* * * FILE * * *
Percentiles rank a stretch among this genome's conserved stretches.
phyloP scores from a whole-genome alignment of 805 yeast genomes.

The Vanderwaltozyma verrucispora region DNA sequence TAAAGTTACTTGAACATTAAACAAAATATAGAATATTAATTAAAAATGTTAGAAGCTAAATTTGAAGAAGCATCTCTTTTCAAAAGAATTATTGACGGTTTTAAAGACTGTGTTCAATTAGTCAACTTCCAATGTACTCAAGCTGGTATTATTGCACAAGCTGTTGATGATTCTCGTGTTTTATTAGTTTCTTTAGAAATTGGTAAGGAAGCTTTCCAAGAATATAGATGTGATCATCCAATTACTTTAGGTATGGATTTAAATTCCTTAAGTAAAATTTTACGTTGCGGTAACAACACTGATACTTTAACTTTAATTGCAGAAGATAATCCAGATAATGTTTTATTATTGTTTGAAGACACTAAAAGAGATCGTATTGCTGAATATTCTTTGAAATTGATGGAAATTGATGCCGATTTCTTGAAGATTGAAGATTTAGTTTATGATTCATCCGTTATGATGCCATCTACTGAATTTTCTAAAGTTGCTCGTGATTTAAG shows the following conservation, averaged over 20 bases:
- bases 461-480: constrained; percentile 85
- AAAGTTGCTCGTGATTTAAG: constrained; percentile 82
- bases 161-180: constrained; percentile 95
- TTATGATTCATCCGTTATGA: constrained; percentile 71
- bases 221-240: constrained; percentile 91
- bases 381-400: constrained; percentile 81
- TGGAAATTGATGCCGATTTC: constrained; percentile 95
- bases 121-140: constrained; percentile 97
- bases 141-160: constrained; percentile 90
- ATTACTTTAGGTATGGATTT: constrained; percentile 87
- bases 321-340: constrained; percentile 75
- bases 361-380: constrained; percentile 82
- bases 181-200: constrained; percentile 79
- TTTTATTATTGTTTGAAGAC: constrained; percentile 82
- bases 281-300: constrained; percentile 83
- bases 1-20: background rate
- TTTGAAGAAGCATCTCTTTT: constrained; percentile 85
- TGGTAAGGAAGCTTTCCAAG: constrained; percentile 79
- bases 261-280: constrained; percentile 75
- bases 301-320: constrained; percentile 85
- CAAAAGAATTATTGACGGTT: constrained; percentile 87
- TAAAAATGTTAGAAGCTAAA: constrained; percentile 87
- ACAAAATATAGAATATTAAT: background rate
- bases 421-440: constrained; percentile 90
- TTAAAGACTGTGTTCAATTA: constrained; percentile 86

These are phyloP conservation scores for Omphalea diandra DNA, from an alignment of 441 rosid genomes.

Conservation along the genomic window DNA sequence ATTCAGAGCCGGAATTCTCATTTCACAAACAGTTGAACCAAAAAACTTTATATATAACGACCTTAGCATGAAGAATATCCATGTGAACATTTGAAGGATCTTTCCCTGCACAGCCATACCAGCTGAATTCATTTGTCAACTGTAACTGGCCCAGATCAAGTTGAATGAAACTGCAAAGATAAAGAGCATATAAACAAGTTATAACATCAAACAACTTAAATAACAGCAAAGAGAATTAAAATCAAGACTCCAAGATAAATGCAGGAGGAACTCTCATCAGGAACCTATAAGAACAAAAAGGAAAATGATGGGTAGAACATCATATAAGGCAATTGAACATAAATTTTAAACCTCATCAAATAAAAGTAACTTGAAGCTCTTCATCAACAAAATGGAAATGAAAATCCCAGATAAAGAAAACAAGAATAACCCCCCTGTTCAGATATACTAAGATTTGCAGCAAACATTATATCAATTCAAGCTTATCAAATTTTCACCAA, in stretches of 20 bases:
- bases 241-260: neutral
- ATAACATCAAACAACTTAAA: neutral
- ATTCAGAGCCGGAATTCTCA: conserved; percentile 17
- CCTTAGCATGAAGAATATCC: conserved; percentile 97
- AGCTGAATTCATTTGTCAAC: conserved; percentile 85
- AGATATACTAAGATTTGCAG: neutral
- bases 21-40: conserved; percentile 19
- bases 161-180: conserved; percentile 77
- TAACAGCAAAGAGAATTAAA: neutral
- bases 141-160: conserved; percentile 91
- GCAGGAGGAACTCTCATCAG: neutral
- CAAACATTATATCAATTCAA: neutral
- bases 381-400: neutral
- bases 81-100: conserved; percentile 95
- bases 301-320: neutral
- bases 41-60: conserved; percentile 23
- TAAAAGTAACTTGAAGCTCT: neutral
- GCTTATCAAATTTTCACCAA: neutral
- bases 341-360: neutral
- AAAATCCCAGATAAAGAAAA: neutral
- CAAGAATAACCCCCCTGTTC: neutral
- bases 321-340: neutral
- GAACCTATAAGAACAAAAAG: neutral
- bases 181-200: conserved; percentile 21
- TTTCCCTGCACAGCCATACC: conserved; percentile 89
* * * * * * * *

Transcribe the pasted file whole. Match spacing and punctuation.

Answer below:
Percentiles rank a stretch among this genome's conserved stretches.
phyloP scores from a whole-genome alignment of 805 yeast genomes.

The Vanderwaltozyma verrucispora region DNA sequence TAAAGTTACTTGAACATTAAACAAAATATAGAATATTAATTAAAAATGTTAGAAGCTAAATTTGAAGAAGCATCTCTTTTCAAAAGAATTATTGACGGTTTTAAAGACTGTGTTCAATTAGTCAACTTCCAATGTACTCAAGCTGGTATTATTGCACAAGCTGTTGATGATTCTCGTGTTTTATTAGTTTCTTTAGAAATTGGTAAGGAAGCTTTCCAAGAATATAGATGTGATCATCCAATTACTTTAGGTATGGATTTAAATTCCTTAAGTAAAATTTTACGTTGCGGTAACAACACTGATACTTTAACTTTAATTGCAGAAGATAATCCAGATAATGTTTTATTATTGTTTGAAGACACTAAAAGAGATCGTATTGCTGAATATTCTTTGAAATTGATGGAAATTGATGCCGATTTCTTGAAGATTGAAGATTTAGTTTATGATTCATCCGTTATGATGCCATCTACTGAATTTTCTAAAGTTGCTCGTGATTTAAG shows the following conservation, averaged over 20 bases:
- bases 461-480: constrained; percentile 85
- AAAGTTGCTCGTGATTTAAG: constrained; percentile 82
- bases 161-180: constrained; percentile 95
- TTATGATTCATCCGTTATGA: constrained; percentile 71
- bases 221-240: constrained; percentile 91
- bases 381-400: constrained; percentile 81
- TGGAAATTGATGCCGATTTC: constrained; percentile 95
- bases 121-140: constrained; percentile 97
- bases 141-160: constrained; percentile 90
- ATTACTTTAGGTATGGATTT: constrained; percentile 87
- bases 321-340: constrained; percentile 75
- bases 361-380: constrained; percentile 82
- bases 181-200: constrained; percentile 79
- TTTTATTATTGTTTGAAGAC: constrained; percentile 82
- bases 281-300: constrained; percentile 83
- bases 1-20: background rate
- TTTGAAGAAGCATCTCTTTT: constrained; percentile 85
- TGGTAAGGAAGCTTTCCAAG: constrained; percentile 79
- bases 261-280: constrained; percentile 75
- bases 301-320: constrained; percentile 85
- CAAAAGAATTATTGACGGTT: constrained; percentile 87
- TAAAAATGTTAGAAGCTAAA: constrained; percentile 87
- ACAAAATATAGAATATTAAT: background rate
- bases 421-440: constrained; percentile 90
- TTAAAGACTGTGTTCAATTA: constrained; percentile 86

These are phyloP conservation scores for Omphalea diandra DNA, from an alignment of 441 rosid genomes.

Conservation along the genomic window DNA sequence ATTCAGAGCCGGAATTCTCATTTCACAAACAGTTGAACCAAAAAACTTTATATATAACGACCTTAGCATGAAGAATATCCATGTGAACATTTGAAGGATCTTTCCCTGCACAGCCATACCAGCTGAATTCATTTGTCAACTGTAACTGGCCCAGATCAAGTTGAATGAAACTGCAAAGATAAAGAGCATATAAACAAGTTATAACATCAAACAACTTAAATAACAGCAAAGAGAATTAAAATCAAGACTCCAAGATAAATGCAGGAGGAACTCTCATCAGGAACCTATAAGAACAAAAAGGAAAATGATGGGTAGAACATCATATAAGGCAATTGAACATAAATTTTAAACCTCATCAAATAAAAGTAACTTGAAGCTCTTCATCAACAAAATGGAAATGAAAATCCCAGATAAAGAAAACAAGAATAACCCCCCTGTTCAGATATACTAAGATTTGCAGCAAACATTATATCAATTCAAGCTTATCAAATTTTCACCAA, in stretches of 20 bases:
- bases 241-260: neutral
- ATAACATCAAACAACTTAAA: neutral
- ATTCAGAGCCGGAATTCTCA: conserved; percentile 17
- CCTTAGCATGAAGAATATCC: conserved; percentile 97
- AGCTGAATTCATTTGTCAAC: conserved; percentile 85
- AGATATACTAAGATTTGCAG: neutral
- bases 21-40: conserved; percentile 19
- bases 161-180: conserved; percentile 77
- TAACAGCAAAGAGAATTAAA: neutral
- bases 141-160: conserved; percentile 91
- GCAGGAGGAACTCTCATCAG: neutral
- CAAACATTATATCAATTCAA: neutral
- bases 381-400: neutral
- bases 81-100: conserved; percentile 95
- bases 301-320: neutral
- bases 41-60: conserved; percentile 23
- TAAAAGTAACTTGAAGCTCT: neutral
- GCTTATCAAATTTTCACCAA: neutral
- bases 341-360: neutral
- AAAATCCCAGATAAAGAAAA: neutral
- CAAGAATAACCCCCCTGTTC: neutral
- bases 321-340: neutral
- GAACCTATAAGAACAAAAAG: neutral
- bases 181-200: conserved; percentile 21
- TTTCCCTGCACAGCCATACC: conserved; percentile 89